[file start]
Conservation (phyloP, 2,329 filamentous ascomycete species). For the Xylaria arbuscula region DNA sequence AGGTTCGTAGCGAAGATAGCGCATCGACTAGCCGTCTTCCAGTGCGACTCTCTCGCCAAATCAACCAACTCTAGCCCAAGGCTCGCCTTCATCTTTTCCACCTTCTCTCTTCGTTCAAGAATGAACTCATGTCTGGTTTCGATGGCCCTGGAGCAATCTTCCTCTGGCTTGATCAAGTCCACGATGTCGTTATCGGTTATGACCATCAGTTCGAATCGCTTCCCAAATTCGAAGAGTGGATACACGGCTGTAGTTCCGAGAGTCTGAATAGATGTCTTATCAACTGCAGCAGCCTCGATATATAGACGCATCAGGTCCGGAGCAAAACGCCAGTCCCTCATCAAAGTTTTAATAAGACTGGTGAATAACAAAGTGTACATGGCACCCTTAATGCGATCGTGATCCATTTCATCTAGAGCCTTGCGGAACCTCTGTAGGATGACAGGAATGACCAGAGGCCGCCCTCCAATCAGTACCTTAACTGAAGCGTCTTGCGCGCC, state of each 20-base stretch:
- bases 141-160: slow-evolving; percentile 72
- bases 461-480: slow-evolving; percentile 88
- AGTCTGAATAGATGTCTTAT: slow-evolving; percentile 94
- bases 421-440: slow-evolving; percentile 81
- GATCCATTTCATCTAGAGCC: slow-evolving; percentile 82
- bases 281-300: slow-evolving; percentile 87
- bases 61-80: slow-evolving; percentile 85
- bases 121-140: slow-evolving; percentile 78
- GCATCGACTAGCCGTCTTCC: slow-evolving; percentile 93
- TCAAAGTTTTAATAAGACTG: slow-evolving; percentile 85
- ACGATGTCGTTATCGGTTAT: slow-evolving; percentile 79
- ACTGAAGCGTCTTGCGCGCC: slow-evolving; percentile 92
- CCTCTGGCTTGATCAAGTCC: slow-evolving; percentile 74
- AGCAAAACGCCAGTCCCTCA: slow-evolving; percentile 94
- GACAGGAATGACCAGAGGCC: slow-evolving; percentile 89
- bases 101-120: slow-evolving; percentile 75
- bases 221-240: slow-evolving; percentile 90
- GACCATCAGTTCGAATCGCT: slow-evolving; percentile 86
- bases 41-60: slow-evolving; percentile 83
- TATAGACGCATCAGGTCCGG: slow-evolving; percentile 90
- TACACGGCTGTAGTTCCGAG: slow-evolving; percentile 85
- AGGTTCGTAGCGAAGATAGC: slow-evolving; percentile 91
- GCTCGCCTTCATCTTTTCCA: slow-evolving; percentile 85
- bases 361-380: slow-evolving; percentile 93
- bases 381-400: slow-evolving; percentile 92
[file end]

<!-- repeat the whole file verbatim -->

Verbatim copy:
Conservation (phyloP, 2,329 filamentous ascomycete species). For the Xylaria arbuscula region DNA sequence AGGTTCGTAGCGAAGATAGCGCATCGACTAGCCGTCTTCCAGTGCGACTCTCTCGCCAAATCAACCAACTCTAGCCCAAGGCTCGCCTTCATCTTTTCCACCTTCTCTCTTCGTTCAAGAATGAACTCATGTCTGGTTTCGATGGCCCTGGAGCAATCTTCCTCTGGCTTGATCAAGTCCACGATGTCGTTATCGGTTATGACCATCAGTTCGAATCGCTTCCCAAATTCGAAGAGTGGATACACGGCTGTAGTTCCGAGAGTCTGAATAGATGTCTTATCAACTGCAGCAGCCTCGATATATAGACGCATCAGGTCCGGAGCAAAACGCCAGTCCCTCATCAAAGTTTTAATAAGACTGGTGAATAACAAAGTGTACATGGCACCCTTAATGCGATCGTGATCCATTTCATCTAGAGCCTTGCGGAACCTCTGTAGGATGACAGGAATGACCAGAGGCCGCCCTCCAATCAGTACCTTAACTGAAGCGTCTTGCGCGCC, state of each 20-base stretch:
- bases 141-160: slow-evolving; percentile 72
- bases 461-480: slow-evolving; percentile 88
- AGTCTGAATAGATGTCTTAT: slow-evolving; percentile 94
- bases 421-440: slow-evolving; percentile 81
- GATCCATTTCATCTAGAGCC: slow-evolving; percentile 82
- bases 281-300: slow-evolving; percentile 87
- bases 61-80: slow-evolving; percentile 85
- bases 121-140: slow-evolving; percentile 78
- GCATCGACTAGCCGTCTTCC: slow-evolving; percentile 93
- TCAAAGTTTTAATAAGACTG: slow-evolving; percentile 85
- ACGATGTCGTTATCGGTTAT: slow-evolving; percentile 79
- ACTGAAGCGTCTTGCGCGCC: slow-evolving; percentile 92
- CCTCTGGCTTGATCAAGTCC: slow-evolving; percentile 74
- AGCAAAACGCCAGTCCCTCA: slow-evolving; percentile 94
- GACAGGAATGACCAGAGGCC: slow-evolving; percentile 89
- bases 101-120: slow-evolving; percentile 75
- bases 221-240: slow-evolving; percentile 90
- GACCATCAGTTCGAATCGCT: slow-evolving; percentile 86
- bases 41-60: slow-evolving; percentile 83
- TATAGACGCATCAGGTCCGG: slow-evolving; percentile 90
- TACACGGCTGTAGTTCCGAG: slow-evolving; percentile 85
- AGGTTCGTAGCGAAGATAGC: slow-evolving; percentile 91
- GCTCGCCTTCATCTTTTCCA: slow-evolving; percentile 85
- bases 361-380: slow-evolving; percentile 93
- bases 381-400: slow-evolving; percentile 92